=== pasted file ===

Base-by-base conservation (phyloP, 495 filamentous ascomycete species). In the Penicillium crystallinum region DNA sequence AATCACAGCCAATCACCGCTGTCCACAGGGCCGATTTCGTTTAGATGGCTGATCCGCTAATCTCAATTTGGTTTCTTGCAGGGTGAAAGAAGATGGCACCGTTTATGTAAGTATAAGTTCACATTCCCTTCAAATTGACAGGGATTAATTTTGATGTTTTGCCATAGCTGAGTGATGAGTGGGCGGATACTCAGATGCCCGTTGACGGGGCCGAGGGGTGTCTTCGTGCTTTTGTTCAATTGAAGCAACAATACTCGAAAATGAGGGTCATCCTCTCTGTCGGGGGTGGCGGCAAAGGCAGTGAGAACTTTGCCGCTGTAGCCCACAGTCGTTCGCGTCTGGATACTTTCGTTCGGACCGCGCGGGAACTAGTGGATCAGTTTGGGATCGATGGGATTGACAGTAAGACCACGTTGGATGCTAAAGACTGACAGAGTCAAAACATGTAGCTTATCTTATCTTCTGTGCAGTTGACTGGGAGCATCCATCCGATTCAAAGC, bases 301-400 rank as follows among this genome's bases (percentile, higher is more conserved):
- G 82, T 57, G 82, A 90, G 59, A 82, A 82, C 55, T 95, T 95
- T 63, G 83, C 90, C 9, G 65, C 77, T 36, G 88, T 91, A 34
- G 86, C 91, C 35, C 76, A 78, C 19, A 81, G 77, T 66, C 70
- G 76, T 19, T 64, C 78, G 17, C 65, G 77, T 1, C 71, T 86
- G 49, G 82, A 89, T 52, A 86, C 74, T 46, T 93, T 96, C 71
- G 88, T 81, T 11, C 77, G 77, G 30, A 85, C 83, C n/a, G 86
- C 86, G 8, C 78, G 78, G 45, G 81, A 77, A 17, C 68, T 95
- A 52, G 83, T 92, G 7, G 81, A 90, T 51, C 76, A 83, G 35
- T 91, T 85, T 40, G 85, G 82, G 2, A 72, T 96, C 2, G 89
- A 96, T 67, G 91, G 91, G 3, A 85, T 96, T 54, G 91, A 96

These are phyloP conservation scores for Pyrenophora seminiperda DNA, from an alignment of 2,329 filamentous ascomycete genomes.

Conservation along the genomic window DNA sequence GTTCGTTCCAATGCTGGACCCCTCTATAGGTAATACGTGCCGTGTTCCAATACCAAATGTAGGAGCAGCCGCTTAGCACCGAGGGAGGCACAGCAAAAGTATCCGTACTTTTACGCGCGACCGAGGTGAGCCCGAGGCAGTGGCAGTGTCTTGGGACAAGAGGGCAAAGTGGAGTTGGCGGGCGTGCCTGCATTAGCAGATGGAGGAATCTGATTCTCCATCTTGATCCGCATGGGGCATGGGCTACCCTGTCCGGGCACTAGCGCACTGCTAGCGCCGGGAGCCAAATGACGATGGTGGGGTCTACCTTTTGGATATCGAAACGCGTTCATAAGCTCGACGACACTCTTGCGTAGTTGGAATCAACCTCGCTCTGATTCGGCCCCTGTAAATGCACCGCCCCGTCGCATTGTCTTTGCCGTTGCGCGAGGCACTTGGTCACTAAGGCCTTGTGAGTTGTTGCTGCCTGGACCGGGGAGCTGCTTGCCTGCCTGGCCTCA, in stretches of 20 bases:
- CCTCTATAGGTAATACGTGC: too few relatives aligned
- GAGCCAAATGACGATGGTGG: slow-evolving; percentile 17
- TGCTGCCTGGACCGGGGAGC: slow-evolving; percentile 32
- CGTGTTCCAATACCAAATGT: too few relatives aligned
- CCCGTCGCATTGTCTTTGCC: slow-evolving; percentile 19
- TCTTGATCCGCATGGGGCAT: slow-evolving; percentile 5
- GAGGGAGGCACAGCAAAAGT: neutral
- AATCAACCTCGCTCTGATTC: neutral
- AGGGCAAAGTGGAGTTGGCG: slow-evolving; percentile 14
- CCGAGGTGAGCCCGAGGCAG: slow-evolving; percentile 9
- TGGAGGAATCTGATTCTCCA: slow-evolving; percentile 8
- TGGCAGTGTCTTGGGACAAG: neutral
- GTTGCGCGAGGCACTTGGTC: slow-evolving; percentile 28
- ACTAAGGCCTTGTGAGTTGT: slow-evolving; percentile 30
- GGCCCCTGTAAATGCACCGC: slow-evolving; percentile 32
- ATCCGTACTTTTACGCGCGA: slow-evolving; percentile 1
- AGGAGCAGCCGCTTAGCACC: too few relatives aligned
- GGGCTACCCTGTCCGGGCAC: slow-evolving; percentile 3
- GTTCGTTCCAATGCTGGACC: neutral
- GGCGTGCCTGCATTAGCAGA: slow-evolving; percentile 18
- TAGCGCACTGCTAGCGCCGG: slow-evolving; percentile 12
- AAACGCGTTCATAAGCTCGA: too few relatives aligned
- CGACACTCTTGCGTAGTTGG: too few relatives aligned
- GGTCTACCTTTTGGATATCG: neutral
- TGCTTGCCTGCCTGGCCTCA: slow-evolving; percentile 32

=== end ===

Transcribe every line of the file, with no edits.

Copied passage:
Base-by-base conservation (phyloP, 495 filamentous ascomycete species). In the Penicillium crystallinum region DNA sequence AATCACAGCCAATCACCGCTGTCCACAGGGCCGATTTCGTTTAGATGGCTGATCCGCTAATCTCAATTTGGTTTCTTGCAGGGTGAAAGAAGATGGCACCGTTTATGTAAGTATAAGTTCACATTCCCTTCAAATTGACAGGGATTAATTTTGATGTTTTGCCATAGCTGAGTGATGAGTGGGCGGATACTCAGATGCCCGTTGACGGGGCCGAGGGGTGTCTTCGTGCTTTTGTTCAATTGAAGCAACAATACTCGAAAATGAGGGTCATCCTCTCTGTCGGGGGTGGCGGCAAAGGCAGTGAGAACTTTGCCGCTGTAGCCCACAGTCGTTCGCGTCTGGATACTTTCGTTCGGACCGCGCGGGAACTAGTGGATCAGTTTGGGATCGATGGGATTGACAGTAAGACCACGTTGGATGCTAAAGACTGACAGAGTCAAAACATGTAGCTTATCTTATCTTCTGTGCAGTTGACTGGGAGCATCCATCCGATTCAAAGC, bases 301-400 rank as follows among this genome's bases (percentile, higher is more conserved):
- G 82, T 57, G 82, A 90, G 59, A 82, A 82, C 55, T 95, T 95
- T 63, G 83, C 90, C 9, G 65, C 77, T 36, G 88, T 91, A 34
- G 86, C 91, C 35, C 76, A 78, C 19, A 81, G 77, T 66, C 70
- G 76, T 19, T 64, C 78, G 17, C 65, G 77, T 1, C 71, T 86
- G 49, G 82, A 89, T 52, A 86, C 74, T 46, T 93, T 96, C 71
- G 88, T 81, T 11, C 77, G 77, G 30, A 85, C 83, C n/a, G 86
- C 86, G 8, C 78, G 78, G 45, G 81, A 77, A 17, C 68, T 95
- A 52, G 83, T 92, G 7, G 81, A 90, T 51, C 76, A 83, G 35
- T 91, T 85, T 40, G 85, G 82, G 2, A 72, T 96, C 2, G 89
- A 96, T 67, G 91, G 91, G 3, A 85, T 96, T 54, G 91, A 96

These are phyloP conservation scores for Pyrenophora seminiperda DNA, from an alignment of 2,329 filamentous ascomycete genomes.

Conservation along the genomic window DNA sequence GTTCGTTCCAATGCTGGACCCCTCTATAGGTAATACGTGCCGTGTTCCAATACCAAATGTAGGAGCAGCCGCTTAGCACCGAGGGAGGCACAGCAAAAGTATCCGTACTTTTACGCGCGACCGAGGTGAGCCCGAGGCAGTGGCAGTGTCTTGGGACAAGAGGGCAAAGTGGAGTTGGCGGGCGTGCCTGCATTAGCAGATGGAGGAATCTGATTCTCCATCTTGATCCGCATGGGGCATGGGCTACCCTGTCCGGGCACTAGCGCACTGCTAGCGCCGGGAGCCAAATGACGATGGTGGGGTCTACCTTTTGGATATCGAAACGCGTTCATAAGCTCGACGACACTCTTGCGTAGTTGGAATCAACCTCGCTCTGATTCGGCCCCTGTAAATGCACCGCCCCGTCGCATTGTCTTTGCCGTTGCGCGAGGCACTTGGTCACTAAGGCCTTGTGAGTTGTTGCTGCCTGGACCGGGGAGCTGCTTGCCTGCCTGGCCTCA, in stretches of 20 bases:
- CCTCTATAGGTAATACGTGC: too few relatives aligned
- GAGCCAAATGACGATGGTGG: slow-evolving; percentile 17
- TGCTGCCTGGACCGGGGAGC: slow-evolving; percentile 32
- CGTGTTCCAATACCAAATGT: too few relatives aligned
- CCCGTCGCATTGTCTTTGCC: slow-evolving; percentile 19
- TCTTGATCCGCATGGGGCAT: slow-evolving; percentile 5
- GAGGGAGGCACAGCAAAAGT: neutral
- AATCAACCTCGCTCTGATTC: neutral
- AGGGCAAAGTGGAGTTGGCG: slow-evolving; percentile 14
- CCGAGGTGAGCCCGAGGCAG: slow-evolving; percentile 9
- TGGAGGAATCTGATTCTCCA: slow-evolving; percentile 8
- TGGCAGTGTCTTGGGACAAG: neutral
- GTTGCGCGAGGCACTTGGTC: slow-evolving; percentile 28
- ACTAAGGCCTTGTGAGTTGT: slow-evolving; percentile 30
- GGCCCCTGTAAATGCACCGC: slow-evolving; percentile 32
- ATCCGTACTTTTACGCGCGA: slow-evolving; percentile 1
- AGGAGCAGCCGCTTAGCACC: too few relatives aligned
- GGGCTACCCTGTCCGGGCAC: slow-evolving; percentile 3
- GTTCGTTCCAATGCTGGACC: neutral
- GGCGTGCCTGCATTAGCAGA: slow-evolving; percentile 18
- TAGCGCACTGCTAGCGCCGG: slow-evolving; percentile 12
- AAACGCGTTCATAAGCTCGA: too few relatives aligned
- CGACACTCTTGCGTAGTTGG: too few relatives aligned
- GGTCTACCTTTTGGATATCG: neutral
- TGCTTGCCTGCCTGGCCTCA: slow-evolving; percentile 32